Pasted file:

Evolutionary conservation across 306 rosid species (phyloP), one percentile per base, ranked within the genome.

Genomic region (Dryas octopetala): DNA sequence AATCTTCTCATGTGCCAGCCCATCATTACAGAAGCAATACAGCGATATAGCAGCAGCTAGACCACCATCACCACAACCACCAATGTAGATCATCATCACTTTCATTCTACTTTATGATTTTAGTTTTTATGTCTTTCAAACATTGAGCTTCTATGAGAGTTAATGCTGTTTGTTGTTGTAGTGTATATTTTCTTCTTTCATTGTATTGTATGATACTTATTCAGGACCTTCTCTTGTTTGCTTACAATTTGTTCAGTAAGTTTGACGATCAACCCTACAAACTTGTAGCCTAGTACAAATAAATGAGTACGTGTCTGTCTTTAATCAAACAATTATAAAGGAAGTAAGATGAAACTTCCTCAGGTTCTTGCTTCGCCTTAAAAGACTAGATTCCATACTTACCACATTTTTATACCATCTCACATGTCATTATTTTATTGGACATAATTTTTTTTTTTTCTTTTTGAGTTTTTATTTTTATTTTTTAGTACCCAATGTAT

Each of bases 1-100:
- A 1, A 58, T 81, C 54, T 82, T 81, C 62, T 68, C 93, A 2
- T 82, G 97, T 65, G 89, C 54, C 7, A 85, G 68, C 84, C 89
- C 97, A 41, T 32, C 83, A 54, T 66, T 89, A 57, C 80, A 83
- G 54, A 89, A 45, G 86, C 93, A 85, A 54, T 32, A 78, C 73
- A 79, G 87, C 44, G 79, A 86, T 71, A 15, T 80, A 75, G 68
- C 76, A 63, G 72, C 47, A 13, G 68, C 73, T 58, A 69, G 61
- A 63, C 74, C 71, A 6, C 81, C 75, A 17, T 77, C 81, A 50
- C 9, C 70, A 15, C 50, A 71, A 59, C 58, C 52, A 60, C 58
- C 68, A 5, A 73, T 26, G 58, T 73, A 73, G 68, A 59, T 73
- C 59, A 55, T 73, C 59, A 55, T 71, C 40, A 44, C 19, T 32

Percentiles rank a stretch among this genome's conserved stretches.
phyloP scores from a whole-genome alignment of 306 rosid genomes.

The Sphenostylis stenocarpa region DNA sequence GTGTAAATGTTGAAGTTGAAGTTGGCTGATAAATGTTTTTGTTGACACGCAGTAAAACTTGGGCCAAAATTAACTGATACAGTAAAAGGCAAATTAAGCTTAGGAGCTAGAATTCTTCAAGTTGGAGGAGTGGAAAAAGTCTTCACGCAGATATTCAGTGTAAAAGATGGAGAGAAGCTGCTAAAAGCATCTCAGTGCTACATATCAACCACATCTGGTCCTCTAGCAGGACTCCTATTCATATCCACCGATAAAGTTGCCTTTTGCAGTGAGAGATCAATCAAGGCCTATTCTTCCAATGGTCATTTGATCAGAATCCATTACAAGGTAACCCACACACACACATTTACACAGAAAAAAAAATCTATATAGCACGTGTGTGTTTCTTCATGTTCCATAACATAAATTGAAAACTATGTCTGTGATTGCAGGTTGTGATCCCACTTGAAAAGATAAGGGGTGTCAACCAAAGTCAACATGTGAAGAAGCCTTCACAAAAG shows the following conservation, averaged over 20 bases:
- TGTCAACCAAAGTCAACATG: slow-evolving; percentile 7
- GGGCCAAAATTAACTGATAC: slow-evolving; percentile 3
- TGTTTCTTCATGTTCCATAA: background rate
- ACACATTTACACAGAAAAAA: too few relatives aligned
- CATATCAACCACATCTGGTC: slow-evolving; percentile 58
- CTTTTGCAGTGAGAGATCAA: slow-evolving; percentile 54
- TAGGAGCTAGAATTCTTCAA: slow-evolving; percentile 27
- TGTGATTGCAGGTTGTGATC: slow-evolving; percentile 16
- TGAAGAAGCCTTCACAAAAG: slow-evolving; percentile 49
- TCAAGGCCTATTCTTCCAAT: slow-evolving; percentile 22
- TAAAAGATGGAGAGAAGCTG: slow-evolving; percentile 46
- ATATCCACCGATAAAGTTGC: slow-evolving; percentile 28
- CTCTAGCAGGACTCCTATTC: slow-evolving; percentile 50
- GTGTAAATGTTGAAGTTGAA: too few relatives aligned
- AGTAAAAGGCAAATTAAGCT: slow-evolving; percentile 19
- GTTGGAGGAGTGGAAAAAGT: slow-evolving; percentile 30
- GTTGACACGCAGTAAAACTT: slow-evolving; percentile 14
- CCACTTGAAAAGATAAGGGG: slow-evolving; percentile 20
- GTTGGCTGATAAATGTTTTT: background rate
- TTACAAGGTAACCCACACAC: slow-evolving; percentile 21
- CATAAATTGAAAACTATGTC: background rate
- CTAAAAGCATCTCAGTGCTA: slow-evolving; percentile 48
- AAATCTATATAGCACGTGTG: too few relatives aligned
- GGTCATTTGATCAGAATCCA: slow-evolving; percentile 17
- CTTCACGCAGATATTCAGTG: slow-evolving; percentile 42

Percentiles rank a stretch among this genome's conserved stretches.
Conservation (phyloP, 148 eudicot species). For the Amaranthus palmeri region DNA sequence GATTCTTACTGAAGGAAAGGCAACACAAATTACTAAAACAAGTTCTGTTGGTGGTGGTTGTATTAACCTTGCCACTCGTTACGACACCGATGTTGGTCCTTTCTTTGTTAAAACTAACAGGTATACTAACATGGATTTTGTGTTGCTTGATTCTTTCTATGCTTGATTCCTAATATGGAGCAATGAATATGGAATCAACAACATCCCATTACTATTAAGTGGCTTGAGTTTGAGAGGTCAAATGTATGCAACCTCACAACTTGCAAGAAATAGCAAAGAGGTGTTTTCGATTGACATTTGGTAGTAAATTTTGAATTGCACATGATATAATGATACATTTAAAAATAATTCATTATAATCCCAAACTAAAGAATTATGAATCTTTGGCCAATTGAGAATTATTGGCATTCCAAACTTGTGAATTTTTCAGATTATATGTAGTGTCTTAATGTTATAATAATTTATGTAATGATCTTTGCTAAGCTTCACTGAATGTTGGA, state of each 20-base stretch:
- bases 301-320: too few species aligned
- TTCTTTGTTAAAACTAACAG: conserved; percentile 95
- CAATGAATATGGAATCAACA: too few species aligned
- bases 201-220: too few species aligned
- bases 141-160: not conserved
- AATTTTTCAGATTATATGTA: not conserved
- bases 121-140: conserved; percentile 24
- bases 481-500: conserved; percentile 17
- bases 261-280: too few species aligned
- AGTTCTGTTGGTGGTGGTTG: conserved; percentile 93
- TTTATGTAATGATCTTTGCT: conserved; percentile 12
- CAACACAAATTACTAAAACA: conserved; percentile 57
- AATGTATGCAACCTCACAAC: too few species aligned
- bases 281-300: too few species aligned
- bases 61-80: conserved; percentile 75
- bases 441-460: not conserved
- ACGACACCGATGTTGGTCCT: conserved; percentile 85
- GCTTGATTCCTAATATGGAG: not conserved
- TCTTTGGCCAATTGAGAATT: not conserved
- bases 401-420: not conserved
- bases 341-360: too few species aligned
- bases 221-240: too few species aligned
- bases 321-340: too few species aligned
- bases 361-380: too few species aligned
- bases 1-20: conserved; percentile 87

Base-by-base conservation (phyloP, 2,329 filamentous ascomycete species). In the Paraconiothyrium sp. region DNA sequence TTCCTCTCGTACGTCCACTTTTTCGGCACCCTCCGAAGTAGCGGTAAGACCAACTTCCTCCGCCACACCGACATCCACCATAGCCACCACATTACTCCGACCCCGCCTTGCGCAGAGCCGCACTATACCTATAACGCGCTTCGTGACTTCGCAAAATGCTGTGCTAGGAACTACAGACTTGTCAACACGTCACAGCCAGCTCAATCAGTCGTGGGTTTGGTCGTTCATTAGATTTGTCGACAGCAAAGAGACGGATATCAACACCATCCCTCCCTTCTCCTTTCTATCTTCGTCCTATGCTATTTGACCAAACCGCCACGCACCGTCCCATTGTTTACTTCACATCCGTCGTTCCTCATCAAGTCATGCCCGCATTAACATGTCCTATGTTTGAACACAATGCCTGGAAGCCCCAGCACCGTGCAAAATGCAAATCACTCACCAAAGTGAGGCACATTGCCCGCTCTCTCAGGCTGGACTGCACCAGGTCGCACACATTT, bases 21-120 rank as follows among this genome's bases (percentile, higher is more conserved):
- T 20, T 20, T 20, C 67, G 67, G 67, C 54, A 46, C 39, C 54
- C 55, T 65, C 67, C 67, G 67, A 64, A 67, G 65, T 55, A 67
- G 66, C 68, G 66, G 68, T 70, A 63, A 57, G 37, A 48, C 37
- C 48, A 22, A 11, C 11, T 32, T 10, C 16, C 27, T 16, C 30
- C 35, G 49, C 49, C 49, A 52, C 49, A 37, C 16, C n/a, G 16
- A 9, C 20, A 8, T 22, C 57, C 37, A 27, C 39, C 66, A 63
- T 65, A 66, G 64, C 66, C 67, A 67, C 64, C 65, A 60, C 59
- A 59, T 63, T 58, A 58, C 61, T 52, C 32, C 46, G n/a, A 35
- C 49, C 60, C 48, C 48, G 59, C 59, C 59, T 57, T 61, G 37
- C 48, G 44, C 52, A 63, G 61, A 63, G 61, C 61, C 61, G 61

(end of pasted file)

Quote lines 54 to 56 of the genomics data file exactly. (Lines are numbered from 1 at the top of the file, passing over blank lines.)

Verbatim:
- TTTATGTAATGATCTTTGCT: conserved; percentile 12
- CAACACAAATTACTAAAACA: conserved; percentile 57
- AATGTATGCAACCTCACAAC: too few species aligned